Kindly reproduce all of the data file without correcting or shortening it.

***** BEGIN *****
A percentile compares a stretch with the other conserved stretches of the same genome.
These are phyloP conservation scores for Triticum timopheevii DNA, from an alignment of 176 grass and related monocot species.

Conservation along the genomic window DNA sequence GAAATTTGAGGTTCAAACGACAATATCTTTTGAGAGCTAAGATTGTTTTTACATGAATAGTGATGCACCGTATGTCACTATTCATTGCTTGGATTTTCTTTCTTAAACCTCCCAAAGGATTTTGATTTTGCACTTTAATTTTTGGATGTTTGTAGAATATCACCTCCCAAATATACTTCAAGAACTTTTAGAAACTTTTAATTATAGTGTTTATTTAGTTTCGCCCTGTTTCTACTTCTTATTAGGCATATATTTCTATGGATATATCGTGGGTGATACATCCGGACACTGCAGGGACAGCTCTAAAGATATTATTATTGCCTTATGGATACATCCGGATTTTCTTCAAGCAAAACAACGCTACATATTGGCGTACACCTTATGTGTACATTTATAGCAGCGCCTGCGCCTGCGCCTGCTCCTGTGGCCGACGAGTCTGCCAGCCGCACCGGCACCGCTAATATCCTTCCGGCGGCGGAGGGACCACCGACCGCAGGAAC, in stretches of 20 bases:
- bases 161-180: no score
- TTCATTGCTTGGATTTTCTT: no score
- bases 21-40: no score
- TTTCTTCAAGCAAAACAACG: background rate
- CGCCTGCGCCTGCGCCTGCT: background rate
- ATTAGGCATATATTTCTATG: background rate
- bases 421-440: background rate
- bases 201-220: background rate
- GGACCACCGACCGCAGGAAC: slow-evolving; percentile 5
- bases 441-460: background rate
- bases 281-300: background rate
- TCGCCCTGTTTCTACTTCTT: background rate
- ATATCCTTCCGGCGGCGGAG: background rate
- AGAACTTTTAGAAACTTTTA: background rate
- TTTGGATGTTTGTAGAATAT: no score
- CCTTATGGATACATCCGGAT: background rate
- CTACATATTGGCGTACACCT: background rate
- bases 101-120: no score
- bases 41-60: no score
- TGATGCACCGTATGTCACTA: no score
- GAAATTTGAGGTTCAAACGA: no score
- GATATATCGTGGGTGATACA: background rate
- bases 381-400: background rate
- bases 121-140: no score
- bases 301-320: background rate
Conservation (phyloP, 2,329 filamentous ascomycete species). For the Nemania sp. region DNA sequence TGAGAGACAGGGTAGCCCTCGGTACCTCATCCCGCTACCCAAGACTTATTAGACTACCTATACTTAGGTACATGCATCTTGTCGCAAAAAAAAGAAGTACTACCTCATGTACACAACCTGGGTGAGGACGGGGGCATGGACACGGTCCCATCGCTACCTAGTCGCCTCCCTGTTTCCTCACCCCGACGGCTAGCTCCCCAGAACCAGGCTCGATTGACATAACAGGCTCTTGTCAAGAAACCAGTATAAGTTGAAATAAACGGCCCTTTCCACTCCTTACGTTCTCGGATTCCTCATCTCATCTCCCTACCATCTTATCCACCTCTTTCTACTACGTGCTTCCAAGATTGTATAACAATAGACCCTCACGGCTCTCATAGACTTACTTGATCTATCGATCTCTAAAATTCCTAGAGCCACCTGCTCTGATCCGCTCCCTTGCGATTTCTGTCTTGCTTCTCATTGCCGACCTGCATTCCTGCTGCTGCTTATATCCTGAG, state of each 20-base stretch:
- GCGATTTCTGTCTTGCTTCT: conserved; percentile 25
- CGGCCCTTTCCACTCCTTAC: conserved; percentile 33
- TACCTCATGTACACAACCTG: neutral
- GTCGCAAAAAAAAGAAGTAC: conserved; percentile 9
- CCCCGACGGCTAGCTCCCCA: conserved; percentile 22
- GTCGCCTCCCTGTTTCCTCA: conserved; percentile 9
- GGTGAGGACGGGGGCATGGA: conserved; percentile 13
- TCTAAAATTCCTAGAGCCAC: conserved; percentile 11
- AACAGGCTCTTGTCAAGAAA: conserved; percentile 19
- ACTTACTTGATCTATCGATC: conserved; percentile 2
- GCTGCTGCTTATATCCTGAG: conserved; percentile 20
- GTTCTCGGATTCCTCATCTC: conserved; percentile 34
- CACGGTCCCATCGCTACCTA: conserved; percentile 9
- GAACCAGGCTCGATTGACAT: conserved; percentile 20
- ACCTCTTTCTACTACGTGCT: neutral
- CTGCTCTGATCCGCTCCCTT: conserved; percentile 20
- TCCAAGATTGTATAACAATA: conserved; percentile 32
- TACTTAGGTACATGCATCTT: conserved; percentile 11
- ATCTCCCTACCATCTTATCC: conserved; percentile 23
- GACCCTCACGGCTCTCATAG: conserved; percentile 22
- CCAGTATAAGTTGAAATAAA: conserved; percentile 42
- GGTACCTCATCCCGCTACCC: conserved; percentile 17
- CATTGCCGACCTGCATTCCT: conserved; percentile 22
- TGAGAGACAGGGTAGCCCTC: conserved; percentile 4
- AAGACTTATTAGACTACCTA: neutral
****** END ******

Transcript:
A percentile compares a stretch with the other conserved stretches of the same genome.
These are phyloP conservation scores for Triticum timopheevii DNA, from an alignment of 176 grass and related monocot species.

Conservation along the genomic window DNA sequence GAAATTTGAGGTTCAAACGACAATATCTTTTGAGAGCTAAGATTGTTTTTACATGAATAGTGATGCACCGTATGTCACTATTCATTGCTTGGATTTTCTTTCTTAAACCTCCCAAAGGATTTTGATTTTGCACTTTAATTTTTGGATGTTTGTAGAATATCACCTCCCAAATATACTTCAAGAACTTTTAGAAACTTTTAATTATAGTGTTTATTTAGTTTCGCCCTGTTTCTACTTCTTATTAGGCATATATTTCTATGGATATATCGTGGGTGATACATCCGGACACTGCAGGGACAGCTCTAAAGATATTATTATTGCCTTATGGATACATCCGGATTTTCTTCAAGCAAAACAACGCTACATATTGGCGTACACCTTATGTGTACATTTATAGCAGCGCCTGCGCCTGCGCCTGCTCCTGTGGCCGACGAGTCTGCCAGCCGCACCGGCACCGCTAATATCCTTCCGGCGGCGGAGGGACCACCGACCGCAGGAAC, in stretches of 20 bases:
- bases 161-180: no score
- TTCATTGCTTGGATTTTCTT: no score
- bases 21-40: no score
- TTTCTTCAAGCAAAACAACG: background rate
- CGCCTGCGCCTGCGCCTGCT: background rate
- ATTAGGCATATATTTCTATG: background rate
- bases 421-440: background rate
- bases 201-220: background rate
- GGACCACCGACCGCAGGAAC: slow-evolving; percentile 5
- bases 441-460: background rate
- bases 281-300: background rate
- TCGCCCTGTTTCTACTTCTT: background rate
- ATATCCTTCCGGCGGCGGAG: background rate
- AGAACTTTTAGAAACTTTTA: background rate
- TTTGGATGTTTGTAGAATAT: no score
- CCTTATGGATACATCCGGAT: background rate
- CTACATATTGGCGTACACCT: background rate
- bases 101-120: no score
- bases 41-60: no score
- TGATGCACCGTATGTCACTA: no score
- GAAATTTGAGGTTCAAACGA: no score
- GATATATCGTGGGTGATACA: background rate
- bases 381-400: background rate
- bases 121-140: no score
- bases 301-320: background rate
Conservation (phyloP, 2,329 filamentous ascomycete species). For the Nemania sp. region DNA sequence TGAGAGACAGGGTAGCCCTCGGTACCTCATCCCGCTACCCAAGACTTATTAGACTACCTATACTTAGGTACATGCATCTTGTCGCAAAAAAAAGAAGTACTACCTCATGTACACAACCTGGGTGAGGACGGGGGCATGGACACGGTCCCATCGCTACCTAGTCGCCTCCCTGTTTCCTCACCCCGACGGCTAGCTCCCCAGAACCAGGCTCGATTGACATAACAGGCTCTTGTCAAGAAACCAGTATAAGTTGAAATAAACGGCCCTTTCCACTCCTTACGTTCTCGGATTCCTCATCTCATCTCCCTACCATCTTATCCACCTCTTTCTACTACGTGCTTCCAAGATTGTATAACAATAGACCCTCACGGCTCTCATAGACTTACTTGATCTATCGATCTCTAAAATTCCTAGAGCCACCTGCTCTGATCCGCTCCCTTGCGATTTCTGTCTTGCTTCTCATTGCCGACCTGCATTCCTGCTGCTGCTTATATCCTGAG, state of each 20-base stretch:
- GCGATTTCTGTCTTGCTTCT: conserved; percentile 25
- CGGCCCTTTCCACTCCTTAC: conserved; percentile 33
- TACCTCATGTACACAACCTG: neutral
- GTCGCAAAAAAAAGAAGTAC: conserved; percentile 9
- CCCCGACGGCTAGCTCCCCA: conserved; percentile 22
- GTCGCCTCCCTGTTTCCTCA: conserved; percentile 9
- GGTGAGGACGGGGGCATGGA: conserved; percentile 13
- TCTAAAATTCCTAGAGCCAC: conserved; percentile 11
- AACAGGCTCTTGTCAAGAAA: conserved; percentile 19
- ACTTACTTGATCTATCGATC: conserved; percentile 2
- GCTGCTGCTTATATCCTGAG: conserved; percentile 20
- GTTCTCGGATTCCTCATCTC: conserved; percentile 34
- CACGGTCCCATCGCTACCTA: conserved; percentile 9
- GAACCAGGCTCGATTGACAT: conserved; percentile 20
- ACCTCTTTCTACTACGTGCT: neutral
- CTGCTCTGATCCGCTCCCTT: conserved; percentile 20
- TCCAAGATTGTATAACAATA: conserved; percentile 32
- TACTTAGGTACATGCATCTT: conserved; percentile 11
- ATCTCCCTACCATCTTATCC: conserved; percentile 23
- GACCCTCACGGCTCTCATAG: conserved; percentile 22
- CCAGTATAAGTTGAAATAAA: conserved; percentile 42
- GGTACCTCATCCCGCTACCC: conserved; percentile 17
- CATTGCCGACCTGCATTCCT: conserved; percentile 22
- TGAGAGACAGGGTAGCCCTC: conserved; percentile 4
- AAGACTTATTAGACTACCTA: neutral